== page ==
Why Are Visual Aids Limited To Primary Level Education Only?

Posted on September 9, 2013 in Education

By Tanima Tandon:

How many times have we wished that we didn’t have bulky text books to study from? How many times have we felt that we’d love to go back to kindergarten and study from those beautifully illustrated books with the larger font? How many of us have noticed that we get higher grades in lower classes as opposed to lower grades in higher classes when our courses get cluttered with clusters of words? The easiest explanation may be that the course content gets tougher as we grow up and hence the difference in grades. However, a viable explanation may be this explicitly visible trend of reducing visual content and increasing textual content.


The myth that needs to be debunked is that visual aids work best only in the primary stages of education where the visual retention power of children helps them relate and learn better through visual props rather than static texts. Thus the need for multiple illustrations on every page to support the mundane looking text and enhance overall learning is felt. However, this practice gets lost as education progresses to a senior secondary level. The fallacy implicit herein is that of assuming that visual retention is exclusive to children belonging to a particular age bracket and not for adults. The truth is that visual aids work rather efficiently across all age brackets. They get under-rated as text, numbers and advanced concepts make their way into the curriculum. What gets conveniently overlooked is the fact that visual supplements can complement all calculations and concepts to render them more cogent than before. This can be done through a myriad of ways but the first step is the acceptance of this premise and the inculcation of the same in the educational curriculum.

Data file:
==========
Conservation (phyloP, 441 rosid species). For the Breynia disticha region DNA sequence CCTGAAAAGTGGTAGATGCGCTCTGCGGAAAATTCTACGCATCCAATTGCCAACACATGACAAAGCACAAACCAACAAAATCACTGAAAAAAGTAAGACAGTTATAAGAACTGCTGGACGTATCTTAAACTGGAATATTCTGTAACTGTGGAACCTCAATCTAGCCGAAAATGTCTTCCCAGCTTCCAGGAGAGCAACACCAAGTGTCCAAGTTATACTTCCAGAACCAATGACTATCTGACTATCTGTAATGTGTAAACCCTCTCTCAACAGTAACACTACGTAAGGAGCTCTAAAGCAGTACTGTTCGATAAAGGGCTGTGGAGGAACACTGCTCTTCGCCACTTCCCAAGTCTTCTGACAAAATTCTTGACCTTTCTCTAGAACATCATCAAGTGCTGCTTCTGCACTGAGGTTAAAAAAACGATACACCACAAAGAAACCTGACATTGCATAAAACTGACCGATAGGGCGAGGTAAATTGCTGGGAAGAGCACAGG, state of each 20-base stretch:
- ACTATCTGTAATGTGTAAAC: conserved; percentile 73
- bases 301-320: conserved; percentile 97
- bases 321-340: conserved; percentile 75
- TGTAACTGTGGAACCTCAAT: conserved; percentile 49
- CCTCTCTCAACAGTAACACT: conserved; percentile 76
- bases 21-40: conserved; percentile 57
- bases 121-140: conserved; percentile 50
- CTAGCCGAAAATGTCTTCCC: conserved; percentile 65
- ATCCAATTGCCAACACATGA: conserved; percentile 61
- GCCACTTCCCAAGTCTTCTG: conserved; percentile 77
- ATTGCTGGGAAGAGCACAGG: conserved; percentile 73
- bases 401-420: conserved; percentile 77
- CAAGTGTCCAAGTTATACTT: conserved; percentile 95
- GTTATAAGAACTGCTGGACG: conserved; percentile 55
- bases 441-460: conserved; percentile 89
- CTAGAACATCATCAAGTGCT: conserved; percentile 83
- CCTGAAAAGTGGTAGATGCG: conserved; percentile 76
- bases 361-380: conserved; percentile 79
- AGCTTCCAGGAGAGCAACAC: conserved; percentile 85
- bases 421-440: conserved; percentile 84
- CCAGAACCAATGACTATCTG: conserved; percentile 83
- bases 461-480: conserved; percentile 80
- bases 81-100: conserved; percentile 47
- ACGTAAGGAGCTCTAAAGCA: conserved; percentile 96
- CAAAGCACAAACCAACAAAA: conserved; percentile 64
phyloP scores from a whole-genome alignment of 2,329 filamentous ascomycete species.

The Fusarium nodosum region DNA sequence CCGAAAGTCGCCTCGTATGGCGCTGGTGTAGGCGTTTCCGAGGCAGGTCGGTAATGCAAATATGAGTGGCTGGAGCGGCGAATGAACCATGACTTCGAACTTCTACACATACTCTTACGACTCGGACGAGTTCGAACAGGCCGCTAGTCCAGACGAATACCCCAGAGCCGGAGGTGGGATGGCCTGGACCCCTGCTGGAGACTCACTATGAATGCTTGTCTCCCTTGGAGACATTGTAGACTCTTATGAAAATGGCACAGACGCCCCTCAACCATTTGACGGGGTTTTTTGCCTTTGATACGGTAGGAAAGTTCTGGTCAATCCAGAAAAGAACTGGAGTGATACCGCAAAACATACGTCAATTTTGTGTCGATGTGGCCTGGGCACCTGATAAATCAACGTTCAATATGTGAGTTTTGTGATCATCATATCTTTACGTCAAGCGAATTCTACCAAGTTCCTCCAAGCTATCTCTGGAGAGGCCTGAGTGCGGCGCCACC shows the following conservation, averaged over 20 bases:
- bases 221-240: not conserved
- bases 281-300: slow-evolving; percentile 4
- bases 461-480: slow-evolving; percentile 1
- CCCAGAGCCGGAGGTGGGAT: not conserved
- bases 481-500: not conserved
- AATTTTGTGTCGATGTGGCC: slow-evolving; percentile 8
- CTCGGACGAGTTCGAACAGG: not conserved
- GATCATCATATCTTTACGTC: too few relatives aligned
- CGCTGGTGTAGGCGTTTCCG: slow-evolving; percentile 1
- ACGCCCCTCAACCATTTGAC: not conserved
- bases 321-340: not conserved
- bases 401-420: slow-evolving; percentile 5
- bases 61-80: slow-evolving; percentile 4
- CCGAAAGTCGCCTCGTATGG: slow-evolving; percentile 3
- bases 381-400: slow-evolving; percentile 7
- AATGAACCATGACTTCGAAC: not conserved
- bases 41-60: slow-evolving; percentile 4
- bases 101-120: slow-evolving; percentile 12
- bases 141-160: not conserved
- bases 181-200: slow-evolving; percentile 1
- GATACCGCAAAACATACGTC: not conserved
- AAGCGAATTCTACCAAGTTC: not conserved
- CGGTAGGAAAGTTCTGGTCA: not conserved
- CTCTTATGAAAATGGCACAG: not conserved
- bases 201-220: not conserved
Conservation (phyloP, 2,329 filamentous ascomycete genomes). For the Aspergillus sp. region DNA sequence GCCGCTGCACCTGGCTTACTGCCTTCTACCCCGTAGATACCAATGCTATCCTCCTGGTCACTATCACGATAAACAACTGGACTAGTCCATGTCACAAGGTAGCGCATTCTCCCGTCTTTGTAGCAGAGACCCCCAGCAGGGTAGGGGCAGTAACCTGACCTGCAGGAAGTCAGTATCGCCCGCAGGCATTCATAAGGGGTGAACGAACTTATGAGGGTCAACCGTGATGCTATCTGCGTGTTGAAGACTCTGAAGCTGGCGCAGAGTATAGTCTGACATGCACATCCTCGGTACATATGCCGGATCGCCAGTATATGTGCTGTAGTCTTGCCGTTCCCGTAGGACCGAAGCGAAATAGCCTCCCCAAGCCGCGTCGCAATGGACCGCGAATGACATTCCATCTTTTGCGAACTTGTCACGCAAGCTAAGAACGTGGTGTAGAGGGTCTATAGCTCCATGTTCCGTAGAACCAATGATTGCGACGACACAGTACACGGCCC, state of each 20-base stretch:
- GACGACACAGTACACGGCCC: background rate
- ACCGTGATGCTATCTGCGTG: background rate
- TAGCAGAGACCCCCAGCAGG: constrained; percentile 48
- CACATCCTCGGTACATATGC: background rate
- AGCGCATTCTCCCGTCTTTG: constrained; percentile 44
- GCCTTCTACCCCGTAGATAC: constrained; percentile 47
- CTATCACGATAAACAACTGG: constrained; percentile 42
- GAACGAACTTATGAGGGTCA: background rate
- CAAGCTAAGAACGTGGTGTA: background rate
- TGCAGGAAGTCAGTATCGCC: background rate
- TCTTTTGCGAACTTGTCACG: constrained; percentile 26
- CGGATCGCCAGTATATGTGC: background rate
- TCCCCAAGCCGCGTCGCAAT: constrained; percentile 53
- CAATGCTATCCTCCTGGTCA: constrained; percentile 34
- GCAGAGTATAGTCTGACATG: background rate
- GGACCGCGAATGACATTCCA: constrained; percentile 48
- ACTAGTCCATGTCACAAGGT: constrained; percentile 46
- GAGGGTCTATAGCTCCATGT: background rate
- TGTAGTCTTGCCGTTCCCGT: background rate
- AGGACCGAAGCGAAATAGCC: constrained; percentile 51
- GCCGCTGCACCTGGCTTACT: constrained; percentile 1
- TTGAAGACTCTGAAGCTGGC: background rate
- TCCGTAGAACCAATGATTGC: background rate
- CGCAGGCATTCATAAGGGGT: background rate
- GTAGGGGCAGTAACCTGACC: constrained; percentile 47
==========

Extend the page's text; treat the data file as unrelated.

The point gets proven by a very recent study that was conducted by researchers on the employees of the Australian Taxation Office. The employees were divided into groups of two and were observed as subjects of an ongoing test for 16 weeks. With one group being given brain training sessions using Happy Neuron software and the other being provided with short nature documentaries to watch, the outcome was anything but surprising. When the two groups were subjected to a common test, the latter group outperformed the former one. To quote the exact findings of the test, “…the group that watched the documentaries left the study with statistically significant benefits”.

The significance of such a phenomenon was recognised even as far back as 1986, when a study at the University of Minnesota School of Management found that presenters who use visual aids are 43% more effective in persuading audience members to take a desired course of action than presenters who don’t use visuals.

The exigency that faces us then is to devise methods that would ensure the incorporation of these visual aids into educational curriculum. They need to be made as mainstream as the text itself instead of being present as illustrations along the margins. The human brain has a tendency to grasp facts, figures and concepts faster and with greater clarity when they see it as real, moving images. This part of the brain that is known as the ‘camera/photographic memory’ in a layman’s terms and is the most actively functioning part that has the longest retention capacity too. The more we exploit this part of the brain, the greater are the possibilities of getting tangible outcomes.

This brings us to the very easily derivable solution of inculcation of visual aids in the academic curriculum in order to improve the education system in India but also brings along with it the not so easy task of implementation.